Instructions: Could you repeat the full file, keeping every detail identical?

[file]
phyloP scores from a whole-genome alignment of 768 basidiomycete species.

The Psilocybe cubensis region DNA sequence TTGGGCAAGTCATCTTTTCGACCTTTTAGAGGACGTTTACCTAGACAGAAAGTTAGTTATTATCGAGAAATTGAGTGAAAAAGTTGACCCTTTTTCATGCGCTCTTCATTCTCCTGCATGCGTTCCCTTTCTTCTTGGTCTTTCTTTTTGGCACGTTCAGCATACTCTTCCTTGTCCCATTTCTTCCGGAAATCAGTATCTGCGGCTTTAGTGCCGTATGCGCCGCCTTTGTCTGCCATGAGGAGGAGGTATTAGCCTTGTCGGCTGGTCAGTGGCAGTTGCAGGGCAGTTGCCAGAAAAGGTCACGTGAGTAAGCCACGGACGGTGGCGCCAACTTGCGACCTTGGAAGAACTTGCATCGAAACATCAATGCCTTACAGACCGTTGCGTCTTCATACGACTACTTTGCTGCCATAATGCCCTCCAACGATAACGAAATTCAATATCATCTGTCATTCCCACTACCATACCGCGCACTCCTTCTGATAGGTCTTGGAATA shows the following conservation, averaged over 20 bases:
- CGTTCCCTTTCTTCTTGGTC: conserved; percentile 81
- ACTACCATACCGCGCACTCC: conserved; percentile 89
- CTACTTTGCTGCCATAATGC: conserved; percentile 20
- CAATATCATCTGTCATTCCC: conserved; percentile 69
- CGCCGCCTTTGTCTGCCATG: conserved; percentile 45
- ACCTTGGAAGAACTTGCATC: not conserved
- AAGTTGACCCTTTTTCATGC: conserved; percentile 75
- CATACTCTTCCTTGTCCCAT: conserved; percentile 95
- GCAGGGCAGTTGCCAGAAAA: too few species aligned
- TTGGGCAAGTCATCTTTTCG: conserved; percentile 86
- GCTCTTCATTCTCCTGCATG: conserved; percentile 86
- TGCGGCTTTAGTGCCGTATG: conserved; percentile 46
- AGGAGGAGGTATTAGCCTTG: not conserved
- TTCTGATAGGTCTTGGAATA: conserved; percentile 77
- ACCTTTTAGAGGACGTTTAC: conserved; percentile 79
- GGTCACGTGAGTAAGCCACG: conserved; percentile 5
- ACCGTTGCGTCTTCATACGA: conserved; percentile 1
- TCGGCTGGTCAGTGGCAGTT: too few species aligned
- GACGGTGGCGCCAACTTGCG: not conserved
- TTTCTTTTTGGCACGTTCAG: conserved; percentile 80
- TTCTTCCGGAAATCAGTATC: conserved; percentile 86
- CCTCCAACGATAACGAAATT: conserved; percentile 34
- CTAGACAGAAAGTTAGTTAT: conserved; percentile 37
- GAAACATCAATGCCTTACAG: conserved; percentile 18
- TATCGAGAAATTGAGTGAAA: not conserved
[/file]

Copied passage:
phyloP scores from a whole-genome alignment of 768 basidiomycete species.

The Psilocybe cubensis region DNA sequence TTGGGCAAGTCATCTTTTCGACCTTTTAGAGGACGTTTACCTAGACAGAAAGTTAGTTATTATCGAGAAATTGAGTGAAAAAGTTGACCCTTTTTCATGCGCTCTTCATTCTCCTGCATGCGTTCCCTTTCTTCTTGGTCTTTCTTTTTGGCACGTTCAGCATACTCTTCCTTGTCCCATTTCTTCCGGAAATCAGTATCTGCGGCTTTAGTGCCGTATGCGCCGCCTTTGTCTGCCATGAGGAGGAGGTATTAGCCTTGTCGGCTGGTCAGTGGCAGTTGCAGGGCAGTTGCCAGAAAAGGTCACGTGAGTAAGCCACGGACGGTGGCGCCAACTTGCGACCTTGGAAGAACTTGCATCGAAACATCAATGCCTTACAGACCGTTGCGTCTTCATACGACTACTTTGCTGCCATAATGCCCTCCAACGATAACGAAATTCAATATCATCTGTCATTCCCACTACCATACCGCGCACTCCTTCTGATAGGTCTTGGAATA shows the following conservation, averaged over 20 bases:
- CGTTCCCTTTCTTCTTGGTC: conserved; percentile 81
- ACTACCATACCGCGCACTCC: conserved; percentile 89
- CTACTTTGCTGCCATAATGC: conserved; percentile 20
- CAATATCATCTGTCATTCCC: conserved; percentile 69
- CGCCGCCTTTGTCTGCCATG: conserved; percentile 45
- ACCTTGGAAGAACTTGCATC: not conserved
- AAGTTGACCCTTTTTCATGC: conserved; percentile 75
- CATACTCTTCCTTGTCCCAT: conserved; percentile 95
- GCAGGGCAGTTGCCAGAAAA: too few species aligned
- TTGGGCAAGTCATCTTTTCG: conserved; percentile 86
- GCTCTTCATTCTCCTGCATG: conserved; percentile 86
- TGCGGCTTTAGTGCCGTATG: conserved; percentile 46
- AGGAGGAGGTATTAGCCTTG: not conserved
- TTCTGATAGGTCTTGGAATA: conserved; percentile 77
- ACCTTTTAGAGGACGTTTAC: conserved; percentile 79
- GGTCACGTGAGTAAGCCACG: conserved; percentile 5
- ACCGTTGCGTCTTCATACGA: conserved; percentile 1
- TCGGCTGGTCAGTGGCAGTT: too few species aligned
- GACGGTGGCGCCAACTTGCG: not conserved
- TTTCTTTTTGGCACGTTCAG: conserved; percentile 80
- TTCTTCCGGAAATCAGTATC: conserved; percentile 86
- CCTCCAACGATAACGAAATT: conserved; percentile 34
- CTAGACAGAAAGTTAGTTAT: conserved; percentile 37
- GAAACATCAATGCCTTACAG: conserved; percentile 18
- TATCGAGAAATTGAGTGAAA: not conserved